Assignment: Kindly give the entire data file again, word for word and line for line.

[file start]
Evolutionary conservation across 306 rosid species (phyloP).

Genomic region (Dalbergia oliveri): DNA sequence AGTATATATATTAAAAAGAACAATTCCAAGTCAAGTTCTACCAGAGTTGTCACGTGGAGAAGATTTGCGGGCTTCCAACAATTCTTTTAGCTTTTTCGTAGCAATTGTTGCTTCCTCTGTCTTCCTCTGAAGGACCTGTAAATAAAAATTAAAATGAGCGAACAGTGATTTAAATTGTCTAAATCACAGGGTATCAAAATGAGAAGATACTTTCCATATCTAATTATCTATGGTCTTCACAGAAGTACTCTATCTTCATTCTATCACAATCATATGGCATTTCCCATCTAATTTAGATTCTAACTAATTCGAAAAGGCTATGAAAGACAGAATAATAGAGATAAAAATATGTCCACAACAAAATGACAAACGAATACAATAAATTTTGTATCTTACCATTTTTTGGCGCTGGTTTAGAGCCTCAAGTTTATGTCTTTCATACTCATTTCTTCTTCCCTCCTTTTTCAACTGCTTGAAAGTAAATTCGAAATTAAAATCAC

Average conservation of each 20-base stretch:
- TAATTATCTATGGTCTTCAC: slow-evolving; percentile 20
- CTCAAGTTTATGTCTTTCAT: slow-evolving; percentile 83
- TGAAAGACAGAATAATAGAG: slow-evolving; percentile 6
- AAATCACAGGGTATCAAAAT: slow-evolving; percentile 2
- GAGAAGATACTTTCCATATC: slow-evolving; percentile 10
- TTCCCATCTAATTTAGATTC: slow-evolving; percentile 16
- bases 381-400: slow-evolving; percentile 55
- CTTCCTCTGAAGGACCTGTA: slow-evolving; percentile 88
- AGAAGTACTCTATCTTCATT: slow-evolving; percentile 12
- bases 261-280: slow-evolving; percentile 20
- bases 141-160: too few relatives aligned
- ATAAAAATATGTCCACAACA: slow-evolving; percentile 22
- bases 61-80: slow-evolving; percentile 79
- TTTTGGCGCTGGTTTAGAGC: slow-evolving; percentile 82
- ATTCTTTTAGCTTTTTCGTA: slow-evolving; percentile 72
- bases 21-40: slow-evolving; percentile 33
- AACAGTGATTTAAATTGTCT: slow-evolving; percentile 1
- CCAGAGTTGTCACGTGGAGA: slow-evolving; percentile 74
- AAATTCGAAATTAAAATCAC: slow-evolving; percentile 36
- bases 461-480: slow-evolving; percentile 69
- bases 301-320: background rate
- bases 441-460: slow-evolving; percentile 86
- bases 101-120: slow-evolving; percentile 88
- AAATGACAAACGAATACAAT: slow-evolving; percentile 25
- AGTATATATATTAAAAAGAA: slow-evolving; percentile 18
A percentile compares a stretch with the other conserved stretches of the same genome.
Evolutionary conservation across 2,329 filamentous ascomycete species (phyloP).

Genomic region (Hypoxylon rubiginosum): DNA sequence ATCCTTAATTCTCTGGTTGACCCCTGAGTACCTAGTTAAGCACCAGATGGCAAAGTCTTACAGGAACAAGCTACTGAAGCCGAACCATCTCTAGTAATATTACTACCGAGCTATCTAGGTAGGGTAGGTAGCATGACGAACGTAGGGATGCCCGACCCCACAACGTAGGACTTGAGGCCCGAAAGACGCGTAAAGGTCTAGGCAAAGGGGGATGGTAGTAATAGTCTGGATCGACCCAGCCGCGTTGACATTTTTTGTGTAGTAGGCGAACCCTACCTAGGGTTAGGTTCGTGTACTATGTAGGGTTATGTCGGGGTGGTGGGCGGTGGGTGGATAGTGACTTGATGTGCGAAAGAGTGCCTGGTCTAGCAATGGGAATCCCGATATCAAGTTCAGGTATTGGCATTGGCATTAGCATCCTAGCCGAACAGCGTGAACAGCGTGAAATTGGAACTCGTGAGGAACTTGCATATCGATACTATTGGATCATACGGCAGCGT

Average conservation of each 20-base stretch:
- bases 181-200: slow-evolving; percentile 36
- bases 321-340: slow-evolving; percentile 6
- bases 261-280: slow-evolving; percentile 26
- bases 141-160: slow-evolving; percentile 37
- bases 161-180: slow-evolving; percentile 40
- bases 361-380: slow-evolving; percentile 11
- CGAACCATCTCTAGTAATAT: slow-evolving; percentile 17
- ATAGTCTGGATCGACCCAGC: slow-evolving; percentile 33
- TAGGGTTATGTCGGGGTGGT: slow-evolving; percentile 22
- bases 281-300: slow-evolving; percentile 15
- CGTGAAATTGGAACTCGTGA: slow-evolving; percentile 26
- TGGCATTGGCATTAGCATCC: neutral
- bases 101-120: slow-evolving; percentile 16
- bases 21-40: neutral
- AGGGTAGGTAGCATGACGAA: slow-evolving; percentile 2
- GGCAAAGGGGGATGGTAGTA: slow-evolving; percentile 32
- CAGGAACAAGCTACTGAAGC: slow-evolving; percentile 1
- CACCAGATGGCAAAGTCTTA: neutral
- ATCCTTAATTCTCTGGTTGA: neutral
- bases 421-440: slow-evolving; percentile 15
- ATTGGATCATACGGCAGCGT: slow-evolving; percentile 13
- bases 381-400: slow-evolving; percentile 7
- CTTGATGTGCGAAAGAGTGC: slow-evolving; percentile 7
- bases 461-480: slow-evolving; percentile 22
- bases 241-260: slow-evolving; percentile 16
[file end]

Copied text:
Evolutionary conservation across 306 rosid species (phyloP).

Genomic region (Dalbergia oliveri): DNA sequence AGTATATATATTAAAAAGAACAATTCCAAGTCAAGTTCTACCAGAGTTGTCACGTGGAGAAGATTTGCGGGCTTCCAACAATTCTTTTAGCTTTTTCGTAGCAATTGTTGCTTCCTCTGTCTTCCTCTGAAGGACCTGTAAATAAAAATTAAAATGAGCGAACAGTGATTTAAATTGTCTAAATCACAGGGTATCAAAATGAGAAGATACTTTCCATATCTAATTATCTATGGTCTTCACAGAAGTACTCTATCTTCATTCTATCACAATCATATGGCATTTCCCATCTAATTTAGATTCTAACTAATTCGAAAAGGCTATGAAAGACAGAATAATAGAGATAAAAATATGTCCACAACAAAATGACAAACGAATACAATAAATTTTGTATCTTACCATTTTTTGGCGCTGGTTTAGAGCCTCAAGTTTATGTCTTTCATACTCATTTCTTCTTCCCTCCTTTTTCAACTGCTTGAAAGTAAATTCGAAATTAAAATCAC

Average conservation of each 20-base stretch:
- TAATTATCTATGGTCTTCAC: slow-evolving; percentile 20
- CTCAAGTTTATGTCTTTCAT: slow-evolving; percentile 83
- TGAAAGACAGAATAATAGAG: slow-evolving; percentile 6
- AAATCACAGGGTATCAAAAT: slow-evolving; percentile 2
- GAGAAGATACTTTCCATATC: slow-evolving; percentile 10
- TTCCCATCTAATTTAGATTC: slow-evolving; percentile 16
- bases 381-400: slow-evolving; percentile 55
- CTTCCTCTGAAGGACCTGTA: slow-evolving; percentile 88
- AGAAGTACTCTATCTTCATT: slow-evolving; percentile 12
- bases 261-280: slow-evolving; percentile 20
- bases 141-160: too few relatives aligned
- ATAAAAATATGTCCACAACA: slow-evolving; percentile 22
- bases 61-80: slow-evolving; percentile 79
- TTTTGGCGCTGGTTTAGAGC: slow-evolving; percentile 82
- ATTCTTTTAGCTTTTTCGTA: slow-evolving; percentile 72
- bases 21-40: slow-evolving; percentile 33
- AACAGTGATTTAAATTGTCT: slow-evolving; percentile 1
- CCAGAGTTGTCACGTGGAGA: slow-evolving; percentile 74
- AAATTCGAAATTAAAATCAC: slow-evolving; percentile 36
- bases 461-480: slow-evolving; percentile 69
- bases 301-320: background rate
- bases 441-460: slow-evolving; percentile 86
- bases 101-120: slow-evolving; percentile 88
- AAATGACAAACGAATACAAT: slow-evolving; percentile 25
- AGTATATATATTAAAAAGAA: slow-evolving; percentile 18
A percentile compares a stretch with the other conserved stretches of the same genome.
Evolutionary conservation across 2,329 filamentous ascomycete species (phyloP).

Genomic region (Hypoxylon rubiginosum): DNA sequence ATCCTTAATTCTCTGGTTGACCCCTGAGTACCTAGTTAAGCACCAGATGGCAAAGTCTTACAGGAACAAGCTACTGAAGCCGAACCATCTCTAGTAATATTACTACCGAGCTATCTAGGTAGGGTAGGTAGCATGACGAACGTAGGGATGCCCGACCCCACAACGTAGGACTTGAGGCCCGAAAGACGCGTAAAGGTCTAGGCAAAGGGGGATGGTAGTAATAGTCTGGATCGACCCAGCCGCGTTGACATTTTTTGTGTAGTAGGCGAACCCTACCTAGGGTTAGGTTCGTGTACTATGTAGGGTTATGTCGGGGTGGTGGGCGGTGGGTGGATAGTGACTTGATGTGCGAAAGAGTGCCTGGTCTAGCAATGGGAATCCCGATATCAAGTTCAGGTATTGGCATTGGCATTAGCATCCTAGCCGAACAGCGTGAACAGCGTGAAATTGGAACTCGTGAGGAACTTGCATATCGATACTATTGGATCATACGGCAGCGT

Average conservation of each 20-base stretch:
- bases 181-200: slow-evolving; percentile 36
- bases 321-340: slow-evolving; percentile 6
- bases 261-280: slow-evolving; percentile 26
- bases 141-160: slow-evolving; percentile 37
- bases 161-180: slow-evolving; percentile 40
- bases 361-380: slow-evolving; percentile 11
- CGAACCATCTCTAGTAATAT: slow-evolving; percentile 17
- ATAGTCTGGATCGACCCAGC: slow-evolving; percentile 33
- TAGGGTTATGTCGGGGTGGT: slow-evolving; percentile 22
- bases 281-300: slow-evolving; percentile 15
- CGTGAAATTGGAACTCGTGA: slow-evolving; percentile 26
- TGGCATTGGCATTAGCATCC: neutral
- bases 101-120: slow-evolving; percentile 16
- bases 21-40: neutral
- AGGGTAGGTAGCATGACGAA: slow-evolving; percentile 2
- GGCAAAGGGGGATGGTAGTA: slow-evolving; percentile 32
- CAGGAACAAGCTACTGAAGC: slow-evolving; percentile 1
- CACCAGATGGCAAAGTCTTA: neutral
- ATCCTTAATTCTCTGGTTGA: neutral
- bases 421-440: slow-evolving; percentile 15
- ATTGGATCATACGGCAGCGT: slow-evolving; percentile 13
- bases 381-400: slow-evolving; percentile 7
- CTTGATGTGCGAAAGAGTGC: slow-evolving; percentile 7
- bases 461-480: slow-evolving; percentile 22
- bases 241-260: slow-evolving; percentile 16